Context: The Action to Control Cardiovascular Risk in Type 2 Diabetes (ACCORD) was a double factorial randomized clinical trial comparing intensive vs. standard glycemic control, intensive versus standard blood pressure control and fenofibrate versus placebo against a background of statin treatment.
Evidence: The primary outcome of cardiovascular disease (CVD), a composite of CVD death, non-fatal myocardial infarction and non-fatal stroke was not reduced by either of the intensive strategies or by addition of fenofibrate; moreover, total mortality was increased by the intensive glycemic strategy. Some secondary CVD outcomes were benefited as were some secondary microvascular outcomes by the more aggressive treatments. Epidemiological analyses were perplexing: for example, earlier severe hypoglycemic episodes were a risk factor for mortality and occurred three times as often in the intensive glycemic treatment group, but the excess of deaths in that group was not accounted for by those subjects who had suffered earlier episodes of severe hypoglycemia.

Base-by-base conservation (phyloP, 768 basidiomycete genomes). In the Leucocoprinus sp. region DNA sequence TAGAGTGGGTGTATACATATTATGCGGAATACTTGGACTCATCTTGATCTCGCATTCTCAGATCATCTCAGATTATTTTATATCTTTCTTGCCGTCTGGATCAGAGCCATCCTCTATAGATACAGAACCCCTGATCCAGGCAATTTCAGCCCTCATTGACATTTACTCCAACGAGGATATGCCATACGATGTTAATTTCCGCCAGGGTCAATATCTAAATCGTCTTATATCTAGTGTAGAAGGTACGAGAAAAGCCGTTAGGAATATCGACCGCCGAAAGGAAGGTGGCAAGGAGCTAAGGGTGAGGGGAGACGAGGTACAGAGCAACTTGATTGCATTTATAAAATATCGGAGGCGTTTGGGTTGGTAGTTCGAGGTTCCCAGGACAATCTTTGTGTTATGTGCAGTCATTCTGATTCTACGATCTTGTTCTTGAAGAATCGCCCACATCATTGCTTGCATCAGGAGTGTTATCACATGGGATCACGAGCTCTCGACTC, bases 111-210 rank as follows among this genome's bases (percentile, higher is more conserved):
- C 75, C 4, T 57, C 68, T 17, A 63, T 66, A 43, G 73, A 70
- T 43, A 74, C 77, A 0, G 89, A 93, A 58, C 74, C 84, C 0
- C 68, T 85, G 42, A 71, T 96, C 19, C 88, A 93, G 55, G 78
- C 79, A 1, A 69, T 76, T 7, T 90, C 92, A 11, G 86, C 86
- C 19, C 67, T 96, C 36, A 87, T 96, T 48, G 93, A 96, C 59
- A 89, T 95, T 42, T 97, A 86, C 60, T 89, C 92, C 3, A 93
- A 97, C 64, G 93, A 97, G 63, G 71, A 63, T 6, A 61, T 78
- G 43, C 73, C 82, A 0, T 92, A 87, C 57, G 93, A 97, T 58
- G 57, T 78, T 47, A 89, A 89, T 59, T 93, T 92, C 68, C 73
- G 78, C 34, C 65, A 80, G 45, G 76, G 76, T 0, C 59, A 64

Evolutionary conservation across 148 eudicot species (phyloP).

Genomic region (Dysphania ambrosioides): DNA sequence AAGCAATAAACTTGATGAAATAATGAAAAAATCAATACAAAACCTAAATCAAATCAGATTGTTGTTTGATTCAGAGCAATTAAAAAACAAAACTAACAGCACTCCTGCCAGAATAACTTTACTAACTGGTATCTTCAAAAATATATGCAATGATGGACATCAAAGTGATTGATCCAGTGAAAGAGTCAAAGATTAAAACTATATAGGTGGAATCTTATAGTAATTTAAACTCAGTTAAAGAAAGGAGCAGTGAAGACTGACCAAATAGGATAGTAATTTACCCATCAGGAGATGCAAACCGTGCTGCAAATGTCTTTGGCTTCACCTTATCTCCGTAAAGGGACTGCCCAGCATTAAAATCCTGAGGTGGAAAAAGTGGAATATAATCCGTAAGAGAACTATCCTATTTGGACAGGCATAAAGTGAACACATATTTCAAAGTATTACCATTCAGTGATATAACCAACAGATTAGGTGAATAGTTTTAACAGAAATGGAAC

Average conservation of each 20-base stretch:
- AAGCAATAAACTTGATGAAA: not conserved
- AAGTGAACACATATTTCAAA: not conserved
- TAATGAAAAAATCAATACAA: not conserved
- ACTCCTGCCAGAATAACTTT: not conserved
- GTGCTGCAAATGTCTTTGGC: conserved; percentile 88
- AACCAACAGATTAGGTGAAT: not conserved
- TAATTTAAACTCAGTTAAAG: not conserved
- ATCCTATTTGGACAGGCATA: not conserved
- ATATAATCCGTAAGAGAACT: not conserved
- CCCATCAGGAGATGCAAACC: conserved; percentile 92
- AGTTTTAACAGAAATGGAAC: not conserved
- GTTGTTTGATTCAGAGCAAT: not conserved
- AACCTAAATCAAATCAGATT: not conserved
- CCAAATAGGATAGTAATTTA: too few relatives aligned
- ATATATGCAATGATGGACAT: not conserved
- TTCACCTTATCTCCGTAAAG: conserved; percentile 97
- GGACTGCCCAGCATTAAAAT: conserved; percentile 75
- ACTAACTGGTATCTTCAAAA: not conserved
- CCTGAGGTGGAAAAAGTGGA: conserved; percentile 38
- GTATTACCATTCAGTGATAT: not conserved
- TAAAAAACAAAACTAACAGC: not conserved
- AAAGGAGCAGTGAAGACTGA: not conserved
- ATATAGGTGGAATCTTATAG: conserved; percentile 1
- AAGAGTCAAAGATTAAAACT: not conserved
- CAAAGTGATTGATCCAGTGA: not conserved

Conclusions: Despite such perplexing results, some clinical implications that can be drawn from the kaleidoscope of ACCORD findings are offered here. Cases are suggested where intensive blood pressure treatment or addition of fenofibrate to statin therapy may be warranted, whereas intensive glycemic therapy is rarely, if ever, justified in ACCORD type patients.
Trial registration: ClinicalTrials.gov NCT00000620.